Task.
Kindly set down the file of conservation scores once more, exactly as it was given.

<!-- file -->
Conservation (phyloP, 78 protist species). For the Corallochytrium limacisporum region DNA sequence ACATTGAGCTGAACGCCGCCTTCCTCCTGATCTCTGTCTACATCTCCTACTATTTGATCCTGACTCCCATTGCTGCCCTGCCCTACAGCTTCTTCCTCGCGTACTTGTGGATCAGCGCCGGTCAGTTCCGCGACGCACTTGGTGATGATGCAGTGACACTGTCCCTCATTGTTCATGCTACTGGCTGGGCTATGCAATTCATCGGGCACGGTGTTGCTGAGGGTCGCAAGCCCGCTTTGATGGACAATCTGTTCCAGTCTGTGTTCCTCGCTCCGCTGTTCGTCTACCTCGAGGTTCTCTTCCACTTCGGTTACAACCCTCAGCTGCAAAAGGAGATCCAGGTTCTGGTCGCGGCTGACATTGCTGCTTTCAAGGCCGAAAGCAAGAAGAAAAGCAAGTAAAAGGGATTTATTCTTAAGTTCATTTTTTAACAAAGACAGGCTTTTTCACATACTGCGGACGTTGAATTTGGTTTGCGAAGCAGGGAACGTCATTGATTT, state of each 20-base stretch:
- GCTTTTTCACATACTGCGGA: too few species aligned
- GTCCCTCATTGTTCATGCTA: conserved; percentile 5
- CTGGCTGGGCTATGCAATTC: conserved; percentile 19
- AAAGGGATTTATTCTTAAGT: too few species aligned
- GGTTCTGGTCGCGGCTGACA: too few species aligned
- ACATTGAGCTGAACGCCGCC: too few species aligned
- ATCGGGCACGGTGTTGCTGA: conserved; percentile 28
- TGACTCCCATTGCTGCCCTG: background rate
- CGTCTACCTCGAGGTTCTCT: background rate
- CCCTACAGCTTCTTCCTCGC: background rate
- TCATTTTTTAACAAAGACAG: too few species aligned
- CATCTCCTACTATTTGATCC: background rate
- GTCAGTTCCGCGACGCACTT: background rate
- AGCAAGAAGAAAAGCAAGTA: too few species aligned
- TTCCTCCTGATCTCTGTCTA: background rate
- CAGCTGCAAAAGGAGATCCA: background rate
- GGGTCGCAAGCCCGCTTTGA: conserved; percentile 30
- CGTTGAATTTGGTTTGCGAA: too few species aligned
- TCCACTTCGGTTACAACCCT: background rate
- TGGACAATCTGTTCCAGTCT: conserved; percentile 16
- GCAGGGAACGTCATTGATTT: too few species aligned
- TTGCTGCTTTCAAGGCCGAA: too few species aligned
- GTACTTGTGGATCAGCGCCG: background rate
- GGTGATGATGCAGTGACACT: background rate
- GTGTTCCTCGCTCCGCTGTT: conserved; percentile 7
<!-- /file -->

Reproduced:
Conservation (phyloP, 78 protist species). For the Corallochytrium limacisporum region DNA sequence ACATTGAGCTGAACGCCGCCTTCCTCCTGATCTCTGTCTACATCTCCTACTATTTGATCCTGACTCCCATTGCTGCCCTGCCCTACAGCTTCTTCCTCGCGTACTTGTGGATCAGCGCCGGTCAGTTCCGCGACGCACTTGGTGATGATGCAGTGACACTGTCCCTCATTGTTCATGCTACTGGCTGGGCTATGCAATTCATCGGGCACGGTGTTGCTGAGGGTCGCAAGCCCGCTTTGATGGACAATCTGTTCCAGTCTGTGTTCCTCGCTCCGCTGTTCGTCTACCTCGAGGTTCTCTTCCACTTCGGTTACAACCCTCAGCTGCAAAAGGAGATCCAGGTTCTGGTCGCGGCTGACATTGCTGCTTTCAAGGCCGAAAGCAAGAAGAAAAGCAAGTAAAAGGGATTTATTCTTAAGTTCATTTTTTAACAAAGACAGGCTTTTTCACATACTGCGGACGTTGAATTTGGTTTGCGAAGCAGGGAACGTCATTGATTT, state of each 20-base stretch:
- GCTTTTTCACATACTGCGGA: too few species aligned
- GTCCCTCATTGTTCATGCTA: conserved; percentile 5
- CTGGCTGGGCTATGCAATTC: conserved; percentile 19
- AAAGGGATTTATTCTTAAGT: too few species aligned
- GGTTCTGGTCGCGGCTGACA: too few species aligned
- ACATTGAGCTGAACGCCGCC: too few species aligned
- ATCGGGCACGGTGTTGCTGA: conserved; percentile 28
- TGACTCCCATTGCTGCCCTG: background rate
- CGTCTACCTCGAGGTTCTCT: background rate
- CCCTACAGCTTCTTCCTCGC: background rate
- TCATTTTTTAACAAAGACAG: too few species aligned
- CATCTCCTACTATTTGATCC: background rate
- GTCAGTTCCGCGACGCACTT: background rate
- AGCAAGAAGAAAAGCAAGTA: too few species aligned
- TTCCTCCTGATCTCTGTCTA: background rate
- CAGCTGCAAAAGGAGATCCA: background rate
- GGGTCGCAAGCCCGCTTTGA: conserved; percentile 30
- CGTTGAATTTGGTTTGCGAA: too few species aligned
- TCCACTTCGGTTACAACCCT: background rate
- TGGACAATCTGTTCCAGTCT: conserved; percentile 16
- GCAGGGAACGTCATTGATTT: too few species aligned
- TTGCTGCTTTCAAGGCCGAA: too few species aligned
- GTACTTGTGGATCAGCGCCG: background rate
- GGTGATGATGCAGTGACACT: background rate
- GTGTTCCTCGCTCCGCTGTT: conserved; percentile 7